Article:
This Sunday, some of St. Louis' top pastry chefs will gather in the Central West End for an epic bake sale that is about much more than delicious treats.
The event, Bakers for Black Lives
, is a collective action of several prominent members of the area's pastry community, organized to show support for the civil rights movement that has arisen following the killing of George Floyd by Minneapolis police officer Derek Chauvin. Organizer Hannah Kerne, most recently pastry chef at Vicia, explains that the idea came to her and her roommate, Polite Society and Bellwether pastry chef Sharon Harter, when they were struggling to make sense of such a fraught moment.
"Sharon and I cook constantly, and we've been really struggling with everything going on," Kerne explains. "We wanted to figure out a way to lend our voices in such a painful dynamic in such a painful time, and we thought, 'Let's bake.' For us, baking felt so natural, because it is genuinely our authentic love language. That's how we feed people — we feed souls. It's the only way we know how to communicate all this pain."
Kerne and Harter began brainstorming only a few days ago and reached out to their colleagues in the pastry community to enlist their assistance in sketching out their vision for action. In no time, their ideas coalesced into Bakers for Black Lives, a bake sale, that will not only raise awareness for racial justice, but also raise funds for social justice organizations, including ArchCity Defenders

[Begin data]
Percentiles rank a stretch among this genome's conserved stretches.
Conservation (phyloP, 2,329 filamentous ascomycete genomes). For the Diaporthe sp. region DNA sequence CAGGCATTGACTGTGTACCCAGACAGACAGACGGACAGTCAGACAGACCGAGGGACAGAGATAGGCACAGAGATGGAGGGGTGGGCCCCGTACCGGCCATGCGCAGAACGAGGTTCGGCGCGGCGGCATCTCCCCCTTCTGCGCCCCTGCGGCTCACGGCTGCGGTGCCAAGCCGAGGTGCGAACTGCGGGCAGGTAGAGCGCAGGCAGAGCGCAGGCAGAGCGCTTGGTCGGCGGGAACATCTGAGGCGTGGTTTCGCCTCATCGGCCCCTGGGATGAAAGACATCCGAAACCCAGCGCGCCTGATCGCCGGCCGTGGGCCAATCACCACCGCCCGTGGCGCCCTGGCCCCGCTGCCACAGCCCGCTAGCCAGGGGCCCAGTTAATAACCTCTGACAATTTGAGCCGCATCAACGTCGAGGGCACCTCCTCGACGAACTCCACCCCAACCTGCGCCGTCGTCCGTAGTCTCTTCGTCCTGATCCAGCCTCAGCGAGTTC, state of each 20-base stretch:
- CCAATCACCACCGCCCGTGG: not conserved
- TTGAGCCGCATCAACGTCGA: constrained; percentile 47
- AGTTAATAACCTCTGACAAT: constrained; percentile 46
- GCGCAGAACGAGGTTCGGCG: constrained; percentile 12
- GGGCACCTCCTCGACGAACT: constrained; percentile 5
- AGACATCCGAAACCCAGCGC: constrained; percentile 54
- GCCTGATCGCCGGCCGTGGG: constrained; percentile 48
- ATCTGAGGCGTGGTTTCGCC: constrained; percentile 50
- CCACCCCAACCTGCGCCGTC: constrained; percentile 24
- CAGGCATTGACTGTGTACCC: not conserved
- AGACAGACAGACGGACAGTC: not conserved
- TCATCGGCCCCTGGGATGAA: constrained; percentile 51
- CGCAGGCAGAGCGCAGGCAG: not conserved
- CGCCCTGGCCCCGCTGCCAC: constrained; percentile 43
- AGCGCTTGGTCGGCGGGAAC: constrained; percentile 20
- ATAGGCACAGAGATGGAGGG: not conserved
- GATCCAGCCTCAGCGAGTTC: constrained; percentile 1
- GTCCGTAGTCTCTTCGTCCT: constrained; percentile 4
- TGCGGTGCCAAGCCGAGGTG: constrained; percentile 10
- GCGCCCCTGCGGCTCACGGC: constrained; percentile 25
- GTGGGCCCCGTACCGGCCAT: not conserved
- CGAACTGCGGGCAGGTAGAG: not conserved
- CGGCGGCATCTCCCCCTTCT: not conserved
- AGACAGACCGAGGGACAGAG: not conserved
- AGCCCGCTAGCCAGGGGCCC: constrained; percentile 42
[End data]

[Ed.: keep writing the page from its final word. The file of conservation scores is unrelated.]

, Campaign Zero
and STL Mutual Aid
Bakers for Black Lives is scheduled for 10 a.m.-2 p.m. on Sunday outside of the Vino Gallery in the Central West End. As Kerne explains, the timeframe allows those who come to the bake sale to leave in time for the protest occurring at 2 p.m. at St. Louis City Hall. Participating chefs include Kerne and Harter, as well as Simone Faure of La Patisserie Chouquette, Shimon Otsuka of Nathaniel Reid Bakery, Tai Davis of Alchemy Bakery and Meaghan Coltrain of Niche Food Group. In addition to the pros, there will also be treats on hand from volunteers who wish to donate goodies to the cause.
"We don't want everyone to do that though because we can't handle it," Kerne laughs, "This has all come together so quickly, so we are still trying to figure it all out."
Kerne notes that the plan is for Bakers for Black Lives to be more than a one-time event. The group hopes to have more bake sales leading up to a Juneteenth celebration on June 19, which is being spearheaded by Faure. The group plans on having more details on these future plans shortly.
In the meantime, Kerne and Harter are just overwhelmed with gratitude for the response they have gotten for the event and the support they are receiving from the St. Louis pastry community.
"We are all very excited and emotionally invested in this," Harter says. "It's a way for us to work through our own sadness and turn it into something positive."
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